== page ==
Looking for some new ideas to use in your training program? At previous QATC Annual Conferences, one of the sessions was a Training Ideas Swap where attendees did a mystery swap of their best training ideas. Here are some of our favorites from those sessions.
- We play the “Alien” game to help customer service reps develop communications skills to best assist a customer. Each trainee brings a pair of tie-up sneakers and socks. Trainees give instructions to an “alien” partner who has never seen shoes and socks using step-by-step instructions for how to put on the shoes and socks. For example, if someone says “put them on your feet” then the person receiving instructions would literally put the shoes or socks on top of their feet. This helps get across the idea that customers don’t always understand simple instructions and breaking down detailed steps and instructions are needed to resolve customer issues.
- We created a contest that consisted of setting up customer orders on the web just as customers would enter their own orders. Agents with the most correct web setups won $100 cash right before the holiday season. The exercise helped everyone navigate screens more quickly and accurately when assisting customers with order entry.
- Keep the initial training and orientation sessions fun by having lunch together outside the work environment or going on a scavenger hunt at the mall, dollar store, or even at the zoo. Take advantage of time they can spend together before they get on the phones when it becomes more difficult to schedule group activities. Use this initial training time to help develop social bonds (to support retention) as well as to learn new skills.
- Our training program contains various modules and skill levels. When our trainers complete a module, rather than simply doing review questions themselves, they have the class break into groups and create their own review by presenting the material in a creative way and creating review questions. Teams create Jeopardy or other game show questions, card games, handouts, etc. This helps to keep everyone engaged and learning in different ways from different people.
- Align team member strengths with training responsibilities. For example, have the best presenters (those with most outgoing, engaging personalities and sense of humor) give pieces of the training. Give the best organizers the task of creating an agenda and training syllabus for distribution. Those with most knowledge about the topic might create the actual content. Those with good writing skills might create handouts or users manual.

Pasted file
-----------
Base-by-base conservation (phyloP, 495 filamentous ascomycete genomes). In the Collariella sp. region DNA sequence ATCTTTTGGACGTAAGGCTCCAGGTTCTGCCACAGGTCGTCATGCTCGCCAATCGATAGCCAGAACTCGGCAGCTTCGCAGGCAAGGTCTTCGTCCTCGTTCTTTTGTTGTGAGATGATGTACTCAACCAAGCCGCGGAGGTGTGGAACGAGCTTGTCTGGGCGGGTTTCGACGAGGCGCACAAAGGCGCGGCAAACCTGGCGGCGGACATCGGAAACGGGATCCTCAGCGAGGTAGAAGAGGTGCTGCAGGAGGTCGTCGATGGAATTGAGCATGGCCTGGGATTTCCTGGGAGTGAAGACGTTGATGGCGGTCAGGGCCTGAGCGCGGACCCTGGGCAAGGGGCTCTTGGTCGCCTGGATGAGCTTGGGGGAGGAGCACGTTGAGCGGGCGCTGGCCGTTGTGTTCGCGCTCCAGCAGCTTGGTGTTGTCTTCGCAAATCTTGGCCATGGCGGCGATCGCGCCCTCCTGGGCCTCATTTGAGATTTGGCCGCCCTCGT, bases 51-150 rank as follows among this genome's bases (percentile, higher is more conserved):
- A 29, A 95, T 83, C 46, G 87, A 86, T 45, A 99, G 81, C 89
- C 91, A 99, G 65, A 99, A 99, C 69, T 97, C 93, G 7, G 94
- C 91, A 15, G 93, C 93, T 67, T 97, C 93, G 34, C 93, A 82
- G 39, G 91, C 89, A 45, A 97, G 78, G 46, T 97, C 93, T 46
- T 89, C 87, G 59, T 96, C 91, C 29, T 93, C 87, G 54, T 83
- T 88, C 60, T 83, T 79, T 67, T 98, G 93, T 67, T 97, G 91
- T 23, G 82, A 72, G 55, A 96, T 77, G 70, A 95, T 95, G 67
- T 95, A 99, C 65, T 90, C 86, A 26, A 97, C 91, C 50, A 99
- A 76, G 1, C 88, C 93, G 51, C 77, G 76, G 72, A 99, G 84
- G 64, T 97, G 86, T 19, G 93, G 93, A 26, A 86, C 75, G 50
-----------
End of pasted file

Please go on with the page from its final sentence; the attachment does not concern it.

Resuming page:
- We utilize “trainship” programs, where the first employee enters a position as a trainee. Six months to one year later, the employee moves to a higher salary if they prove they have what it takes to perform at that level. This provides a great incentive for the trainee to learn the needed skills and achieve competence at a faster pace.
- Our QA team gives out “cash” (play money) for our daily compliment call, most improved on a particular skill, best voice or tone, best turnaround, etc. Daily “cash” prizes are also given for best productivity, perfect attendance, etc. The play money can then be redeemed at our call center store for company logo items, gift cards, snacks, etc.
- We do a scavenger hunt competition for new hire classes to help them learn to navigate our online
reference tool application. The most common mistakes found through quality results are used to define elements where the group needs training and expanded knowledge base. When answers to questions are found online, trainees get a playing card from the trainer. At the end of the exercise, the person with the best poker hand wins a company logo prize. The better poker cards were located earlier in the deck, so the earlier, faster answers created a better poker hand.
- We use a game called QA Heroes. The QA team saves what we think are good calls that demonstrate good behaviors from the reps. We save the calls in a special folder within our QA recording system. Our e-learning developer takes these calls and snags the portion that is the best demonstration of the behavior or skill and puts these into an online file that all can access for training or ongoing coaching.
- We use an actual cookie jar that contains slips of paper describing actual types of calls. At the end of each day, an hour is devoted to “cookie time” where trainees take turns pulling out “cookies.” The trainer and trainee then act out that scenario with the trainer being the customer/caller. The rest of the class acts as the QA staff and fills in an actual scorecard and provides feedback and review in a roundtable fashion. As training progresses, more complicated types of scenarios are added to the jar, and trainees proceed to doing the calls in pairs with trainers observing. This helps reinforce that calls are varied and you never know what type of call you’re going to get.
Join us for the 2020 QATC Annual Conference on September 22-24 at the Hilton Nashville Downtown for the opportunity to network with your peers and share more great ideas! For more information or to register, please visit our website at www.qatc.org.